Pre Owned Vehicles

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Browse and find 1292 used and second hand cars for sale. From SUVs, sedans, crossovers, minivans and more. Pre-Owned Vehicles in Pretoria.

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Find cheap cars Pretoria

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Browse Cheap cars for Sale (Used) listings on Zambezicars.co.za, the latest news, reviews and car information. Everything you need to know on one page.

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BMW 135i For Sale Online

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Find a BMW 135i for Sale Now Online. Find Your Perfect BMW Vehicle on Zambezicars; SA’s Trusted Online Car Site! New & Used Cars for Sale in South Africa.

bmw 135i for sale

Find a BMW M3 for Sale Now | The #1 Selection in Nationwide‎

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Find a BMW M3 for Sale Nationwide. View Vehicles Conveniently Online!, Find Vehicles for Sale in SA‎. BMW Dealership in Pretoria.

bmw m3 for sale

Used BMW 1 Series cars for sale in Gauteng Pretoria

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Luxury Car Hire

If you have an event that requires luxury car hire, we can help you. We can offer you a range of luxury cars available for rent and hire at different prices. Contact our sales team today for more information. click here for more
Luxury Car HireGet in touch with us today

Impeccable Fashion, Meet Automotive Excellence

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What do you think of when you hear the word luxury? You might see yourself stepping out of a rumbling sportscar in your tailor-made three-piece suit. Maybe you’re the starlet in red lipstick cruising past in your cabriolet. Regardless of what you think luxury is, chances are that it involves a mixture of beauty, power, and quality.

It’s no secret that luxury brands like Maserati and Lamborghini exclusively manufacture works of art. Masterpieces like the all new Levante GTS is a perfect example of the marriage between precision and sheer beauty and how important a keen eye for style is when designing high-end vehicles. What you might not know is that fashion designers and automotive manufacturers have worked together since the dawn of the automotive age and have no intentions of ending that connection any time soon.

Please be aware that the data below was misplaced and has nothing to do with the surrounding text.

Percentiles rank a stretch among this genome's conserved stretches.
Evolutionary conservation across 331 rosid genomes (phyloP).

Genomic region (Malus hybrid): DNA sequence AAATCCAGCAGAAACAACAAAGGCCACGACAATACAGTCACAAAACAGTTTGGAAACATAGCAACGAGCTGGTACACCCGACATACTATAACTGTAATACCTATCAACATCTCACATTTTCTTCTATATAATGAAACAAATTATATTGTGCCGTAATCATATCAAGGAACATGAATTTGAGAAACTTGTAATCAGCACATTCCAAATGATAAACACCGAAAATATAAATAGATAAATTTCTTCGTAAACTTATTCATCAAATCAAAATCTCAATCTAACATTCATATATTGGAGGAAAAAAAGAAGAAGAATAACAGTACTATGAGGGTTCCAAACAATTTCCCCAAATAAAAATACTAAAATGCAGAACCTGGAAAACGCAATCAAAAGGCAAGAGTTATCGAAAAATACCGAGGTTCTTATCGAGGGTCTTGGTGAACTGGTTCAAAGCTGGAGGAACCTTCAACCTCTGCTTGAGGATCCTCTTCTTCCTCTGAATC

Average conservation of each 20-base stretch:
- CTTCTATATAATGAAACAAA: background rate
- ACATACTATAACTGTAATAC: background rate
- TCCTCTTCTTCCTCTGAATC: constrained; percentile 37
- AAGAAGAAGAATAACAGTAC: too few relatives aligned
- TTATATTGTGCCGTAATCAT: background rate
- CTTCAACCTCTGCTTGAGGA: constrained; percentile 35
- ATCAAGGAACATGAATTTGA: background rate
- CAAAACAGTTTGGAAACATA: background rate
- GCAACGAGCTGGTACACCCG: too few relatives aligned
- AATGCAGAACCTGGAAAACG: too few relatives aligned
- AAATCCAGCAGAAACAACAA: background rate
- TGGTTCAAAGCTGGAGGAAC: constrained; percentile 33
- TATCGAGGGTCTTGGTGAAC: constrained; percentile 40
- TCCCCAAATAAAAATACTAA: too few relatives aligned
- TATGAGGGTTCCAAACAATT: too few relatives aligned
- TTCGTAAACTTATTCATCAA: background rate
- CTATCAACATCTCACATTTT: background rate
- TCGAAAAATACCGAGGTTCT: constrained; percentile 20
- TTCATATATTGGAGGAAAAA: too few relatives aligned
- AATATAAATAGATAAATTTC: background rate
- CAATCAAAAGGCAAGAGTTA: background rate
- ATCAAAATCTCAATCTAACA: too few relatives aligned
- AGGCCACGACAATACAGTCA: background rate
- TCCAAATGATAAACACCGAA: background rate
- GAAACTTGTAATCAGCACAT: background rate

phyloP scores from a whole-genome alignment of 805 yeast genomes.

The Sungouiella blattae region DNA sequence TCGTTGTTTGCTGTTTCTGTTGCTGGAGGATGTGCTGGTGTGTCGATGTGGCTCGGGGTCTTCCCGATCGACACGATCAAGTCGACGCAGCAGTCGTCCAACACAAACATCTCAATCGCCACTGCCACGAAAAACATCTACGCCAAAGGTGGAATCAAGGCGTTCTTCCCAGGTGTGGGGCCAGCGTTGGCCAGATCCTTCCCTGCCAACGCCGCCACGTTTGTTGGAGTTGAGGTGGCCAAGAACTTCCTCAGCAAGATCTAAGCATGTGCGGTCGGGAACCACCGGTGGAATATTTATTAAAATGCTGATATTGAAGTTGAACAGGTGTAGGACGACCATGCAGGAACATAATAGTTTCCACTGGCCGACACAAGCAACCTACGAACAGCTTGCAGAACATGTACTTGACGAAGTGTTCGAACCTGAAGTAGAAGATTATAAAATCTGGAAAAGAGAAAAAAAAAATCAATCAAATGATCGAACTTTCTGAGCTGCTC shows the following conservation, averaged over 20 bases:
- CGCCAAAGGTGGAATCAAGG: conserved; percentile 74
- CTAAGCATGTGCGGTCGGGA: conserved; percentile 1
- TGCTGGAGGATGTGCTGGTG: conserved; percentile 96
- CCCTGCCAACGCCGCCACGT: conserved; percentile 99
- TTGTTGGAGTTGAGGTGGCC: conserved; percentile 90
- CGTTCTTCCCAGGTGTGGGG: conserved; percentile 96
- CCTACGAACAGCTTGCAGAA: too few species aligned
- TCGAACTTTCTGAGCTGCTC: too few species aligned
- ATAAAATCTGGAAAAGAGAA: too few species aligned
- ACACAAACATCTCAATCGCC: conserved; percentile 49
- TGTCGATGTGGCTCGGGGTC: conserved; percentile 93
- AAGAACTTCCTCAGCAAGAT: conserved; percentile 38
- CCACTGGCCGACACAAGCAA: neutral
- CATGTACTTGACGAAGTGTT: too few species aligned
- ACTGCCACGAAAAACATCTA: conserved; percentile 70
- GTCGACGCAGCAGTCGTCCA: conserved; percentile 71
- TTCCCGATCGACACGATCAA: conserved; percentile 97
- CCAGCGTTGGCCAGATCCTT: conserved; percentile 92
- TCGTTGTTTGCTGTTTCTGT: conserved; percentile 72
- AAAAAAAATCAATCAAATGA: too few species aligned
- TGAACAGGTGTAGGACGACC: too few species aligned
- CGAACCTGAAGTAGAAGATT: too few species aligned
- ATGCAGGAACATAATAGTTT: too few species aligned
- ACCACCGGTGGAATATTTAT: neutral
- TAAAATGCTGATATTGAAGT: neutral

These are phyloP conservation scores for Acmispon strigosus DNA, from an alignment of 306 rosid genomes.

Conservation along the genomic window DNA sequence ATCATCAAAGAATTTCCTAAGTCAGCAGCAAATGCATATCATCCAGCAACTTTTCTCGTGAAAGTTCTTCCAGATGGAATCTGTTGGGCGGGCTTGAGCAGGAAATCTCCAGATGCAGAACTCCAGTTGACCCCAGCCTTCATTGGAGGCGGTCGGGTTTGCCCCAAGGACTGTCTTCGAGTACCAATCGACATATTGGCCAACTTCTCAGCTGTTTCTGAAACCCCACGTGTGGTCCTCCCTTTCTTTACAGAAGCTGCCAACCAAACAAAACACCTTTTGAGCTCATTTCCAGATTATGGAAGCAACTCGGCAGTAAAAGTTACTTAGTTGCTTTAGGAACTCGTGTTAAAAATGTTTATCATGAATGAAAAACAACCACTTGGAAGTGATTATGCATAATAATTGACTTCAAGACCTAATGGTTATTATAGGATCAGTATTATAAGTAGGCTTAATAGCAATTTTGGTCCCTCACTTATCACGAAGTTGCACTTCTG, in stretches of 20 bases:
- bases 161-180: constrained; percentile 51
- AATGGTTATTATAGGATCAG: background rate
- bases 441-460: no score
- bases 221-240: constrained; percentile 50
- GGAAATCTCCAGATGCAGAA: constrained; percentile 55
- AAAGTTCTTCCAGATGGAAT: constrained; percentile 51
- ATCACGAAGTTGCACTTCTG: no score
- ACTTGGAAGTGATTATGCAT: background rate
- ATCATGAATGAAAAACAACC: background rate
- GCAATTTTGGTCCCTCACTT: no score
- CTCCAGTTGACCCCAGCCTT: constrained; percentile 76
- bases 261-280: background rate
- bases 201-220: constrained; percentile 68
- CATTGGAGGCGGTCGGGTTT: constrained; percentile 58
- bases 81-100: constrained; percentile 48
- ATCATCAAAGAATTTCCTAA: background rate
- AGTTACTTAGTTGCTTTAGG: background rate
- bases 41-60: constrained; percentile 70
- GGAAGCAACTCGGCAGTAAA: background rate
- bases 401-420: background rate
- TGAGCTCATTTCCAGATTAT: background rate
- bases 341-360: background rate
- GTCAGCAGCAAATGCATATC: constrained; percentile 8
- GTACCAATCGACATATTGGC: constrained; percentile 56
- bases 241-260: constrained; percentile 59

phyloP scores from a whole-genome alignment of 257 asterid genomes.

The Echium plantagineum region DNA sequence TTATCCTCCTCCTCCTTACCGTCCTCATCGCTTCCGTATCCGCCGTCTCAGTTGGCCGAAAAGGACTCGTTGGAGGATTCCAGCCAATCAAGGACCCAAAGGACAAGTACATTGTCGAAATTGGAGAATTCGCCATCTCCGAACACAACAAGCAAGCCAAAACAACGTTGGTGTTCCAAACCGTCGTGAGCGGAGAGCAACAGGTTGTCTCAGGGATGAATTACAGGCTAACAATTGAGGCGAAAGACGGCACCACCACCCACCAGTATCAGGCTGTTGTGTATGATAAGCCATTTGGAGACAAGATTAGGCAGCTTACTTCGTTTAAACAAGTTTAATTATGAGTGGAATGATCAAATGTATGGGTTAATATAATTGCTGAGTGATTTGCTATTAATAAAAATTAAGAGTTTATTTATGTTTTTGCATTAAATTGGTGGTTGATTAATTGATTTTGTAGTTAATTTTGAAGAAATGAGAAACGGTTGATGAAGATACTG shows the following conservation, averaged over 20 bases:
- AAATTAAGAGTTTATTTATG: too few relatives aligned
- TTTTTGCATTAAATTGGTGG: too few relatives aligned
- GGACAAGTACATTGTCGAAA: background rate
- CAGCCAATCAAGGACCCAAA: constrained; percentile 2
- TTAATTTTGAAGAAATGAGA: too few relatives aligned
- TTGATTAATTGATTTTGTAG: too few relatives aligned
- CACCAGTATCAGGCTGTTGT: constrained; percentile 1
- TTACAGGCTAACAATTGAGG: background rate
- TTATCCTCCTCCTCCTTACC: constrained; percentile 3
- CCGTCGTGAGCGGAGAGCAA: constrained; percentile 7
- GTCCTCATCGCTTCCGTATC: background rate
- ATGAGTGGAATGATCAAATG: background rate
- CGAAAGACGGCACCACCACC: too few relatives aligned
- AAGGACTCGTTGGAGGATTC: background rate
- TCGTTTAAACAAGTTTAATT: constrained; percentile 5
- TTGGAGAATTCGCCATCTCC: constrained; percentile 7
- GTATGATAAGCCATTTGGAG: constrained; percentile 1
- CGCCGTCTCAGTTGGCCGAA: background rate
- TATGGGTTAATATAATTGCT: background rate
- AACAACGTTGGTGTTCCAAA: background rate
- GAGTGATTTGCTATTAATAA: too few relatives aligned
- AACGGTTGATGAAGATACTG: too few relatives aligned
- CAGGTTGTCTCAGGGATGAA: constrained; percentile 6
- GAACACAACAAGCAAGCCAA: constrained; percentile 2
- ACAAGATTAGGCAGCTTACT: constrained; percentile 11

Read more about fashion in the automotive industry here.

High-end manufacturers understand that there is more to designing a perfect car than simply having a comfortable drive. Fashion designers understand that there is more to style than aesthetic value. By combining their efforts, car manufacturers and fashion experts can create something that is not only a pleasure to look at, but also a pleasure to drive.

Here are four of the most iconic cars manufactured and influenced by fashion designers.

Cadillac Seville Gucci Edition

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This 1979 car was pure Cadillac on the inside, but was shipped in stock form and modified by Gucci’s top designers. Only 300 of these cars were ever manufactured and sported the following adjustments:

  • A Gucci nameplate on the steering wheel centre hub, the passenger side of the dashboard and on the pillars
  • The firm’s exclusive fabric material on the headrests, armrests, headliner, and floor mats
  • The trademark interlocking double “G” on a vinyl top covering only the car’s C-pillar.
  • A gold Gucci hood ornament
  • Gold emblems on the wheels, front fenders and C-Pillar
  • Green and red stripes across the trunk lid

Aldo Gucci, the son of the founder of the Italian company said that “The Gucci styling we have created for this car is designed to give a fortunate few owners a rare possession of distinction, beauty and ultimate luxury”.

 

Lamborghini Murcielago LP 640 Versace

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This limited-edition Lamborghini Versace Murcielago LP 640, unveiled in 2006 at the Paris Motor Show, was available in black or white and only 20 cars were ever manufactured, of which 8 were for sale.

Available as coupés and roadsters, these cars’ custom interiors were finished in bi-colour Nero over Bianco leather seats stitched with the Versace Greco motif in two-toned Versace leather. The centre console also sported a Gianni Versace logo plaque. As if driving it as is wasn’t enough, each car came with matching Versace luggage, driving shoes, gloves, and a matching watch.

 

Bugatti Veyron par Hermès

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The Bugatti Veyron Hermès  is what happens when you allow two international design giants to combine their expertise. This car is as exclusive and luxurious as its creators and this is proven by the fact that only 4 cars were ever made.

The Veyron par Hermès sports the iconic bi-colour bodyshell – a parallel to the interior bi-colour upholstery. The signature Hermès seams style is also reflected in the vents on the edge of the rims. The Hermès brand symbol is also shown on the aluminium grilles and intercoolers. The interior was designed and produced from scratch in the Hermès workshops in Paris.  Hermès proved itself true to its reputation by using only the highest quality fabrics and materials to complete this automotive masterpiece.